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Hot Periods Contribute to High Cancer Prevalence among Persons with Albinism in Malawi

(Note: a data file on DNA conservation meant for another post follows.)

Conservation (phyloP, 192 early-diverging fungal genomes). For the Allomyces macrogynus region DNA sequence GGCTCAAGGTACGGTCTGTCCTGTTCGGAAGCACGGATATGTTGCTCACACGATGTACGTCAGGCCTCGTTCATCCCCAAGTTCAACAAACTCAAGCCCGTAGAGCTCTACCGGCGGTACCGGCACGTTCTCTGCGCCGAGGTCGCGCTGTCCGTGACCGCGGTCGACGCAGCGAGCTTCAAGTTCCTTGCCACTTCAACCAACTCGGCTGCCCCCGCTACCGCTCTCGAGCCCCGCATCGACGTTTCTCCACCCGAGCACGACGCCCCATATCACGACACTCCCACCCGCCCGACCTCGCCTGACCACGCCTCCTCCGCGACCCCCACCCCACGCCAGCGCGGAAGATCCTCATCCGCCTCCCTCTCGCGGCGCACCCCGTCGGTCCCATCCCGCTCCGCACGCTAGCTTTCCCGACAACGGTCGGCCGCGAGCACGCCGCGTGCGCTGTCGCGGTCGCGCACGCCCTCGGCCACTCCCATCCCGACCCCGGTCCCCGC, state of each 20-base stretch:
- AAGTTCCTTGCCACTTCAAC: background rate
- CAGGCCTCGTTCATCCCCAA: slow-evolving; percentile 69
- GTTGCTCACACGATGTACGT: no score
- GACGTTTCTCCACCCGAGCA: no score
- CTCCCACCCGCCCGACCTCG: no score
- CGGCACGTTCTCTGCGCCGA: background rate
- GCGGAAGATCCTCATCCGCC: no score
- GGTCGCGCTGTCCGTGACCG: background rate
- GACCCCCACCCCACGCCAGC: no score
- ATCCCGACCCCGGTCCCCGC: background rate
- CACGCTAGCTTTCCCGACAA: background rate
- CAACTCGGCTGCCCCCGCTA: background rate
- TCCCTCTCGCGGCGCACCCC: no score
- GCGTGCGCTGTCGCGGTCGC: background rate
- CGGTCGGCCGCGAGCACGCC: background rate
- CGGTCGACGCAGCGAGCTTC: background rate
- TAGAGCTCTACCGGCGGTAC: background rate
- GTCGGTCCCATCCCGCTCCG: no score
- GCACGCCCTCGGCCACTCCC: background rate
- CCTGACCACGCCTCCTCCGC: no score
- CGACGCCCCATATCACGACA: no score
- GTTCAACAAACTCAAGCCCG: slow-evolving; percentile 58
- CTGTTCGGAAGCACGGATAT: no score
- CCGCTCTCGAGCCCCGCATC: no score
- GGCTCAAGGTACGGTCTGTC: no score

It is estimated that there are hundreds of people with albinism in rural areas of Malawi who have skin cancer but cannot access diagnosis or treatment because hospitals lack the capacity. When patients with suspected cancer are finally diagnosed as having the disease, they are sent to one of three referral hospitals in the country – Kamuzu, Queen Elizabeth and Mzuzu Central – where only pain relief is on offer. None of the three hospitals have any oncologists. In Malawi the climate crisis has been exacerbated by huge deforestation, and the country has seen longer hot and dry seasons. In the past two decades, average temperatures have risen regularly. With almost 140,000 people in the country living with albinism, and 85% of them in poor rural areas, the heating climate has a direct impact on their skin and health. The Association of Persons with Albinism in Malawi (Apam) says there is a lack of access to medication, sunscreen and early-stage cancer screening because of the absence of any dermatology or ophthalmology services in rural health facilities.